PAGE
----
Comparison of "The Thirteenth Tale" and "Wuthering Heights" Essay

Comparison of "The Thirteenth Tale" and "Wuthering Heights" Essay

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“All children mythologize their birth. It is a universal trait. You want to know someone? Heart, mind, and soul? Ask him to tell you about when he was born. What you get won’t be the truth; it will be a story. And nothing is more telling than a story.” – Vida Winter, Tales of Change and Desperation (Setterfield). The two novels The Thirteenth Tale, by Diane Setterfield, and Wuthering Heights, by Emily Bronte were written decades apart, yet they have similar elements. Wuthering Heights is a work of gothic fiction with some Victorian elements as well. Being that the two novels are so similar is it plausible that The Thirteenth Tale could be considered gothic fiction. It seems to fall under that category. They both use techniques such as the supernatural, family curses, mystery, madness, secrets, confused identities, lies, and half-truths (Ryan). The techniques of narration and establishing setting are similar in The Thirteenth Tale and Wuthering Heights.


The tone in Wuthering Heights is dreary and melancholy. This style provides the dark atmosphere to the story. Most of the story is conveyed through the narration of Ellen Dean. Setterfield uses a similar style in her story. Most of the story in her book is told by Vida Winter. The technique of flashbacks is used in both books. In both novels the two characters Lockwood and Margaret start out the story from their perspective, later the narrator changes. Wuthering Heights’s Mr. Lockwood hears the story from Ellen Dean (Nelly) much like Margaret hears the story from Vida Winter in The Thirteenth Tale. The two stories are broken up into sections due to interruptions made by the storyteller and situations that arise. The story of Wuthering Heights is told through flashbacks recorde...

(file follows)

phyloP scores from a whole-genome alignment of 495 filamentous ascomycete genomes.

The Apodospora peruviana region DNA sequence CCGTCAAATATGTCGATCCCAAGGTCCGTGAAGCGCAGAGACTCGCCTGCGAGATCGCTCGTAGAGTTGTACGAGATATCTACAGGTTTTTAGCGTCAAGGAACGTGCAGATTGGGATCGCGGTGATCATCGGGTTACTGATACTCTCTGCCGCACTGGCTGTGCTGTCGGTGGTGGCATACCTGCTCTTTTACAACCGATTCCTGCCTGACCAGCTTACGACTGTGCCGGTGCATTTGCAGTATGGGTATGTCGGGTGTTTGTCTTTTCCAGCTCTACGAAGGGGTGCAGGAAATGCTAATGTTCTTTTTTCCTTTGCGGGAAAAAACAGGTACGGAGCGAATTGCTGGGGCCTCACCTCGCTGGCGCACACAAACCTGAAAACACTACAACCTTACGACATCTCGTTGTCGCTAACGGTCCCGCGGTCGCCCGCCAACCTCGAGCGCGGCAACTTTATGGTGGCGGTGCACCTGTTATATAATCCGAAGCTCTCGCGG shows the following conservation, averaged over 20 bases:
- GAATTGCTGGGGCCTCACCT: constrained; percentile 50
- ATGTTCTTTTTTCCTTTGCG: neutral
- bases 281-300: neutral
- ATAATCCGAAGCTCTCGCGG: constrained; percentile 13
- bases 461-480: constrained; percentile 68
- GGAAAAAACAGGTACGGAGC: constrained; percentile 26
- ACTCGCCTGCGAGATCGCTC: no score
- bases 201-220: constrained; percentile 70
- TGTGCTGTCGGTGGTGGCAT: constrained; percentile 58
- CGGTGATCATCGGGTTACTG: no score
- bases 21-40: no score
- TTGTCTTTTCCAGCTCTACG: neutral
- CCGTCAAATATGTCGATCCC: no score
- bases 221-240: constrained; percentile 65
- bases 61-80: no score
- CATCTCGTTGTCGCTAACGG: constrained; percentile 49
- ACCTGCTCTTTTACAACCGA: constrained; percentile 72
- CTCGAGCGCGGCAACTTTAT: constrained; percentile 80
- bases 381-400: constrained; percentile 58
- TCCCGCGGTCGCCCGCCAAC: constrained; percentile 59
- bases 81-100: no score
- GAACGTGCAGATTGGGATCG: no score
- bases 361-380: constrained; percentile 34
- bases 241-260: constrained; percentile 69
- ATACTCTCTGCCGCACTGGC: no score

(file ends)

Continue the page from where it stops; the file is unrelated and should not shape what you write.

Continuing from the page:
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...t runs into Aurelius on the moors. Soon after she tells him of a secret of which she discovered, that has to do with him. The moors bring people together.
Both novels end on a more cheerful note. There is hope for the future. Aurelius has found the family he always dreamed of having. Hareton and Cathy will live a life together; they will be married on New Years, which symbolizes a new beginning. Hareton and Cathy represent an improved version of Heathcliff and Catherine, showing what they could have become if their situations were different. Love triumphs over revenge. Miss Winter tried to leave her past behind her, but it had caught up with her and she felt compelled to share it. She can now be free from the ghosts of her past. Margaret conquers her own personal problems and comes to terms with herself. Mysteries are revealed, plots unwound, and ghosts released.

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